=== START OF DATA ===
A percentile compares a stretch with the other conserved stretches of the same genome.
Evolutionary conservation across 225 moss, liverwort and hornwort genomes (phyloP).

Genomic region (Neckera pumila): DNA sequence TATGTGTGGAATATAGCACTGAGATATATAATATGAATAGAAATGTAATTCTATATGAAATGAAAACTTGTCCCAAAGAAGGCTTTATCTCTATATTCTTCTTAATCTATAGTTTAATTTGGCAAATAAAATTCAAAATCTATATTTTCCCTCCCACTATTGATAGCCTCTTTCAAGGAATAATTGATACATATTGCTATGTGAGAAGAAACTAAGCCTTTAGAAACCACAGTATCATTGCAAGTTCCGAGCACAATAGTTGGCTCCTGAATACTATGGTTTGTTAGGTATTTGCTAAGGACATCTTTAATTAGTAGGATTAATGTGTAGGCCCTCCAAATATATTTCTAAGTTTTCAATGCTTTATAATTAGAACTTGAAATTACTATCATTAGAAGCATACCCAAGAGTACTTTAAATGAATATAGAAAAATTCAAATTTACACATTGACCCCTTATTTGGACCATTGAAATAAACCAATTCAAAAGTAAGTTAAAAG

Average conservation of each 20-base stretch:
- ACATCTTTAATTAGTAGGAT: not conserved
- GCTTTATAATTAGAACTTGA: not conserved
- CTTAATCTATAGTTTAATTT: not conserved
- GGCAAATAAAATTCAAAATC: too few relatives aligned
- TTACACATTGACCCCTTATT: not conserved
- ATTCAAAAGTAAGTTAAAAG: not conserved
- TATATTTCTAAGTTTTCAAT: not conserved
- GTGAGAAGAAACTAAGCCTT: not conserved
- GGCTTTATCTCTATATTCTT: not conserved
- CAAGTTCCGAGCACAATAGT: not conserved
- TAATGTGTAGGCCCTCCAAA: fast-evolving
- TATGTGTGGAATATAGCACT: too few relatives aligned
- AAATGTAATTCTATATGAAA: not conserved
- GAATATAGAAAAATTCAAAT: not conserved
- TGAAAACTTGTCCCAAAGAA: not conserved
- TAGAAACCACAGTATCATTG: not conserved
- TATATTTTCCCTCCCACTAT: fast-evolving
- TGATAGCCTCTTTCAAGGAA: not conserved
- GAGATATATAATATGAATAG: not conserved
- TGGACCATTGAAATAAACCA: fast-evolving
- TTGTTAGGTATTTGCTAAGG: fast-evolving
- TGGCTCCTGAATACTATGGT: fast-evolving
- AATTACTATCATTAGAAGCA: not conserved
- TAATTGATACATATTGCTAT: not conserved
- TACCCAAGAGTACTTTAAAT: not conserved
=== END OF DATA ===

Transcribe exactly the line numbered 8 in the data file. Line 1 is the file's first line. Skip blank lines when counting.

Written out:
- GGCAAATAAAATTCAAAATC: too few relatives aligned